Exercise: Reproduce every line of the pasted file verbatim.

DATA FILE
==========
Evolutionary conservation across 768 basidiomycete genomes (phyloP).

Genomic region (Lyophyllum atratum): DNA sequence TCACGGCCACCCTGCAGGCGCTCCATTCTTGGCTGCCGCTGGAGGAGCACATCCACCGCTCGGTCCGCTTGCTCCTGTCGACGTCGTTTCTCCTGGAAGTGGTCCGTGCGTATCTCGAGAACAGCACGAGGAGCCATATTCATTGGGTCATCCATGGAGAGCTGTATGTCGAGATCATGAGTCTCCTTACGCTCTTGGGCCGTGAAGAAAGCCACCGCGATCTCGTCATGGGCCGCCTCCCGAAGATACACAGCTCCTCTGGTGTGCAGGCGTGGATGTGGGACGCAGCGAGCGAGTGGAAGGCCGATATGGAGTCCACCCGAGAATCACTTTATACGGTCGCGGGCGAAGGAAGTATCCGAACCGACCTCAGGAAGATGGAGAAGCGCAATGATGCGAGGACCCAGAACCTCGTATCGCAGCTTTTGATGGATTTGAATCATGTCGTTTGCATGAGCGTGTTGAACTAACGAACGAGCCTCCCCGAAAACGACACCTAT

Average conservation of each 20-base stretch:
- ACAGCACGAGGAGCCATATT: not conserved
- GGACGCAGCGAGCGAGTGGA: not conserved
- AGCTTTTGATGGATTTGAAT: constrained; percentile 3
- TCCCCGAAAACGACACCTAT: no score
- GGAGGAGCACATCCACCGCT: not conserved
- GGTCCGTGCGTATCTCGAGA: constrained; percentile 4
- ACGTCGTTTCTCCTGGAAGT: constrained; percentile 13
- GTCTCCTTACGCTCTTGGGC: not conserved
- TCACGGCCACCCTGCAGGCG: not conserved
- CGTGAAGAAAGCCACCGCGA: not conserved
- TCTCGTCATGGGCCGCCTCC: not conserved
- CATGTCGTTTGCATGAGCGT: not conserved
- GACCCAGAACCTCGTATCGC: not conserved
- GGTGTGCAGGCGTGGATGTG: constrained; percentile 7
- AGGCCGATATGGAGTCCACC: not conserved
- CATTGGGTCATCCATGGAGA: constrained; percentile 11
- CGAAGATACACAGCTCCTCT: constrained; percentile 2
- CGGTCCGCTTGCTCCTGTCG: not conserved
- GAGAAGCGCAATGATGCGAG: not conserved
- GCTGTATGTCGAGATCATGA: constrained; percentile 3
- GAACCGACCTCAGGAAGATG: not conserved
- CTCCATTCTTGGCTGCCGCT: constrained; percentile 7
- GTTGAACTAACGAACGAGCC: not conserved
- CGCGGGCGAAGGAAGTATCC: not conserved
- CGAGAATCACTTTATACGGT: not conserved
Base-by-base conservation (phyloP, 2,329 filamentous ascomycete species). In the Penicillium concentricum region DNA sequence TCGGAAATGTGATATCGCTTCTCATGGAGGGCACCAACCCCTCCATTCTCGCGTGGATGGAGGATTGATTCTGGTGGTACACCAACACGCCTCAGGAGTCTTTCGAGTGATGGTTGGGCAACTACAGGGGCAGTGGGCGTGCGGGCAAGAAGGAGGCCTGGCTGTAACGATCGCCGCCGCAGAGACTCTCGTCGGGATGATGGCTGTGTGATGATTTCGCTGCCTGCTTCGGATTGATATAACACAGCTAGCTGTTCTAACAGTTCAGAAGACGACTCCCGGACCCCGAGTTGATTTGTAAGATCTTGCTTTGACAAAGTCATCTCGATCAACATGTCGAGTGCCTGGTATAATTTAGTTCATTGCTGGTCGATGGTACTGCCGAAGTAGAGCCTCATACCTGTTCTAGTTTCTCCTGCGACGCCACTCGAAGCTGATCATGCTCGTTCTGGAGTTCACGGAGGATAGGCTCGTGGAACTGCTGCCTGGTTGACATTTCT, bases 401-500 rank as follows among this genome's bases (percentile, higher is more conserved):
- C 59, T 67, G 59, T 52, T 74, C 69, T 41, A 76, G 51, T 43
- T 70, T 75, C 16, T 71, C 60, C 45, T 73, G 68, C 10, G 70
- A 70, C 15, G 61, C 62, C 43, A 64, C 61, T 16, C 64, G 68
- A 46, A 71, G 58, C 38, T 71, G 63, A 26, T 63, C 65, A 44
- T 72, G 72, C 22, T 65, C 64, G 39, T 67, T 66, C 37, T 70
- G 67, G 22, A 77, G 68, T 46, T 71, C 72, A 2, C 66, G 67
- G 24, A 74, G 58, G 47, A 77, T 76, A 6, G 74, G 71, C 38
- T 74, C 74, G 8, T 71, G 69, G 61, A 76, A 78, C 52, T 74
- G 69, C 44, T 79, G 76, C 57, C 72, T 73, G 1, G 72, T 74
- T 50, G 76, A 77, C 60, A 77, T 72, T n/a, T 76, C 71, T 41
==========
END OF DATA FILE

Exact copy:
Evolutionary conservation across 768 basidiomycete genomes (phyloP).

Genomic region (Lyophyllum atratum): DNA sequence TCACGGCCACCCTGCAGGCGCTCCATTCTTGGCTGCCGCTGGAGGAGCACATCCACCGCTCGGTCCGCTTGCTCCTGTCGACGTCGTTTCTCCTGGAAGTGGTCCGTGCGTATCTCGAGAACAGCACGAGGAGCCATATTCATTGGGTCATCCATGGAGAGCTGTATGTCGAGATCATGAGTCTCCTTACGCTCTTGGGCCGTGAAGAAAGCCACCGCGATCTCGTCATGGGCCGCCTCCCGAAGATACACAGCTCCTCTGGTGTGCAGGCGTGGATGTGGGACGCAGCGAGCGAGTGGAAGGCCGATATGGAGTCCACCCGAGAATCACTTTATACGGTCGCGGGCGAAGGAAGTATCCGAACCGACCTCAGGAAGATGGAGAAGCGCAATGATGCGAGGACCCAGAACCTCGTATCGCAGCTTTTGATGGATTTGAATCATGTCGTTTGCATGAGCGTGTTGAACTAACGAACGAGCCTCCCCGAAAACGACACCTAT

Average conservation of each 20-base stretch:
- ACAGCACGAGGAGCCATATT: not conserved
- GGACGCAGCGAGCGAGTGGA: not conserved
- AGCTTTTGATGGATTTGAAT: constrained; percentile 3
- TCCCCGAAAACGACACCTAT: no score
- GGAGGAGCACATCCACCGCT: not conserved
- GGTCCGTGCGTATCTCGAGA: constrained; percentile 4
- ACGTCGTTTCTCCTGGAAGT: constrained; percentile 13
- GTCTCCTTACGCTCTTGGGC: not conserved
- TCACGGCCACCCTGCAGGCG: not conserved
- CGTGAAGAAAGCCACCGCGA: not conserved
- TCTCGTCATGGGCCGCCTCC: not conserved
- CATGTCGTTTGCATGAGCGT: not conserved
- GACCCAGAACCTCGTATCGC: not conserved
- GGTGTGCAGGCGTGGATGTG: constrained; percentile 7
- AGGCCGATATGGAGTCCACC: not conserved
- CATTGGGTCATCCATGGAGA: constrained; percentile 11
- CGAAGATACACAGCTCCTCT: constrained; percentile 2
- CGGTCCGCTTGCTCCTGTCG: not conserved
- GAGAAGCGCAATGATGCGAG: not conserved
- GCTGTATGTCGAGATCATGA: constrained; percentile 3
- GAACCGACCTCAGGAAGATG: not conserved
- CTCCATTCTTGGCTGCCGCT: constrained; percentile 7
- GTTGAACTAACGAACGAGCC: not conserved
- CGCGGGCGAAGGAAGTATCC: not conserved
- CGAGAATCACTTTATACGGT: not conserved
Base-by-base conservation (phyloP, 2,329 filamentous ascomycete species). In the Penicillium concentricum region DNA sequence TCGGAAATGTGATATCGCTTCTCATGGAGGGCACCAACCCCTCCATTCTCGCGTGGATGGAGGATTGATTCTGGTGGTACACCAACACGCCTCAGGAGTCTTTCGAGTGATGGTTGGGCAACTACAGGGGCAGTGGGCGTGCGGGCAAGAAGGAGGCCTGGCTGTAACGATCGCCGCCGCAGAGACTCTCGTCGGGATGATGGCTGTGTGATGATTTCGCTGCCTGCTTCGGATTGATATAACACAGCTAGCTGTTCTAACAGTTCAGAAGACGACTCCCGGACCCCGAGTTGATTTGTAAGATCTTGCTTTGACAAAGTCATCTCGATCAACATGTCGAGTGCCTGGTATAATTTAGTTCATTGCTGGTCGATGGTACTGCCGAAGTAGAGCCTCATACCTGTTCTAGTTTCTCCTGCGACGCCACTCGAAGCTGATCATGCTCGTTCTGGAGTTCACGGAGGATAGGCTCGTGGAACTGCTGCCTGGTTGACATTTCT, bases 401-500 rank as follows among this genome's bases (percentile, higher is more conserved):
- C 59, T 67, G 59, T 52, T 74, C 69, T 41, A 76, G 51, T 43
- T 70, T 75, C 16, T 71, C 60, C 45, T 73, G 68, C 10, G 70
- A 70, C 15, G 61, C 62, C 43, A 64, C 61, T 16, C 64, G 68
- A 46, A 71, G 58, C 38, T 71, G 63, A 26, T 63, C 65, A 44
- T 72, G 72, C 22, T 65, C 64, G 39, T 67, T 66, C 37, T 70
- G 67, G 22, A 77, G 68, T 46, T 71, C 72, A 2, C 66, G 67
- G 24, A 74, G 58, G 47, A 77, T 76, A 6, G 74, G 71, C 38
- T 74, C 74, G 8, T 71, G 69, G 61, A 76, A 78, C 52, T 74
- G 69, C 44, T 79, G 76, C 57, C 72, T 73, G 1, G 72, T 74
- T 50, G 76, A 77, C 60, A 77, T 72, T n/a, T 76, C 71, T 41